Last summer my wife and I had an experience that could be presented as proof of our assertion.
We were passing by, on bus No. 37, my wife and I.
“Look, Jesus, look!” said my wife pointing excitedly to a junk truck in front of the building that was being torn down. A truck full of the accumulated debris of many years was parked with its rear to the sidewalk, littered with pieces of brick and powdered cement
Atop the driver’s cabin of the truck and protruding like a spangled banner, was a huge framed picture of a standing figure. Upon his breast was a double line of medals and decorations.
“Did you notice who the man was in that framed picture?” my wife asked insistently as the bus turned the comer of Adams and Fulton Street.
“Who,” I answered absent-mindedly.
“Bolivar,” my wife shouted.
“Who did you say he was?” I inquired as if unduly awakened from a daze.
“Bolivar, Bolivar,” my wife repeated excitedly and then she added, “and to think that he is being thrown out into a junk truck,” she stammered in a breaking voice.
We got out of the bus in a hurry. Walked to where the truck was about to depart with the dead waste of fragments of a thousand tilings. The driver caught us staring at the picture.
“What do you want?” he shouted to us in a shrill voice above the noise of the acetylene torch and the electric hammers.
“You know who he is,” I cried back pointing at the picture tied atop the cabin of the driver’s truck like Joan of Arc tied to the flaming stake.
“I don’t know and I don’t care,” the driver counter-blasted in a still higher pitch of voice. But I noticed that there was no enmity in the tone of his voice, though loud and eardrum-breaking.
“He is like George Washington to a score of Latin American countries. He is . . .”
“You want it?” he interrupted in a more softened voice.
“Of course!” my wife answered for both of us, just about jumping with glee.
As the man was un-roping Bolivar from atop the truck cabin, the usual group of passersby started clustering around and encircling us — the truck driver, my wife, myself and Bolivar’s painting standing erect and magnificent in the middle of us all.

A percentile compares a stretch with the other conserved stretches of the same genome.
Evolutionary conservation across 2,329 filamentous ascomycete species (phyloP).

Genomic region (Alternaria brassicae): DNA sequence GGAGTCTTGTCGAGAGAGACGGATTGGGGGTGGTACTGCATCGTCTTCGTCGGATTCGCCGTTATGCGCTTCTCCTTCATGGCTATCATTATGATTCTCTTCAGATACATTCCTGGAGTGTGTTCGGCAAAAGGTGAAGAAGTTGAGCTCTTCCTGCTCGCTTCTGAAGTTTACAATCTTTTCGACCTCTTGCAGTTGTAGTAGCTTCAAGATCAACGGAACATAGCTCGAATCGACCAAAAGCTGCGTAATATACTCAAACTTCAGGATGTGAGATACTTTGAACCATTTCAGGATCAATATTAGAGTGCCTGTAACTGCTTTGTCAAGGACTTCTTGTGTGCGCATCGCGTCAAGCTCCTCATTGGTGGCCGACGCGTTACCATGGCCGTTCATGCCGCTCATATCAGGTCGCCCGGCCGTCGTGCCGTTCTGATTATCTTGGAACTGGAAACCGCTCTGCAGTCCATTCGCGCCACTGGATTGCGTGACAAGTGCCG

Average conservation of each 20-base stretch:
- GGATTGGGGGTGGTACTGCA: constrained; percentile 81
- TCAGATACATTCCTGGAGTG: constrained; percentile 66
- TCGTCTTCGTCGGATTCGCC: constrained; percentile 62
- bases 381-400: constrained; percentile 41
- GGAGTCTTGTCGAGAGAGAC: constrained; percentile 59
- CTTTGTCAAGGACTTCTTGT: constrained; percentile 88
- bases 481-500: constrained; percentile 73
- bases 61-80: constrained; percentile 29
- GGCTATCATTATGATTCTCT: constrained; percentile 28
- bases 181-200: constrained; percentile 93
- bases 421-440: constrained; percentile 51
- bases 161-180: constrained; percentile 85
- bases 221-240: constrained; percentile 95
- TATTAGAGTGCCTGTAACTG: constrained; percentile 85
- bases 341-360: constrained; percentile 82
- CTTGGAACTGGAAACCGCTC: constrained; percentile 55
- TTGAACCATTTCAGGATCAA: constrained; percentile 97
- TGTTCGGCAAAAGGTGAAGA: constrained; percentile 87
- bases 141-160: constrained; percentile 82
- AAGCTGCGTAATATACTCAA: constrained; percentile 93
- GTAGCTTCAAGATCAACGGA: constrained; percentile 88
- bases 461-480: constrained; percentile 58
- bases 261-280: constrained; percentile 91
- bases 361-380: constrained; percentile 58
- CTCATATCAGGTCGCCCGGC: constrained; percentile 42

“Who is he, who is he?” came the question of the inquiring voices from everywhere. The crowd was huddled on top of us, as football players ring themselves together bending from their trunks down when they are making a decision before the next play. “Who is he, I mean, the man in the picture?” they continued to ask.
Nobody knew. Nobody seemed to care really. The question was asked more out of curiosity than real interest. The ones over on the third line of the circle of people craned their necks over the ones on the second and first lines upping themselves on their tip toes in order to be able to take a passing glance at the picture. “He is not an American, is he?” someone inquired from the crowd.
My wife finally answered them with a tinge of pride in her voice. “He is Simon Bolivar, the liberator of Latin America.”
Curiosity fulfilled, everybody was on his way again. Only my wife, myself and Bolivar remained.
Well, what to do next. It was obvious that the bus driver would not allow us in the bus with such a large framed painting going back home. Fortunately we have a very good American friend living in the Borough Hall neighborhood.
“Let us take him to John’s place until we find a person with a car to take Bolivar to our home,” I said. My wife agreed.
We opened the door of John’s apartment.
“I see that you are coming with very distinguished company today — Bolivar,” he said, simply and casually as if he had known it all his life.
John took some cleaning fluid and a soft rag and went over the whole frame in a loving and very tender manner.
We heard a knock at the door. In came a tall and very distinguished looking man dressed in black, a blend of Lincoln and Emerson in his personality. “He is a real representative of progressive America,” John whispered to us. The reverend spoke quietly and serenely. Looking at the picture he said just one word:
And we all felt very happy.
Excerpted from “A Puerto Rican in New York”
The story of Ana Roque
By Jesús Colón
Her full name was Ana Roque de Duprey. She was born in the city of Aguadilla, Puerto Rico, in 1853. Ana Roque de Duprey was one of the most remarkable women ever born in Puerto Rico.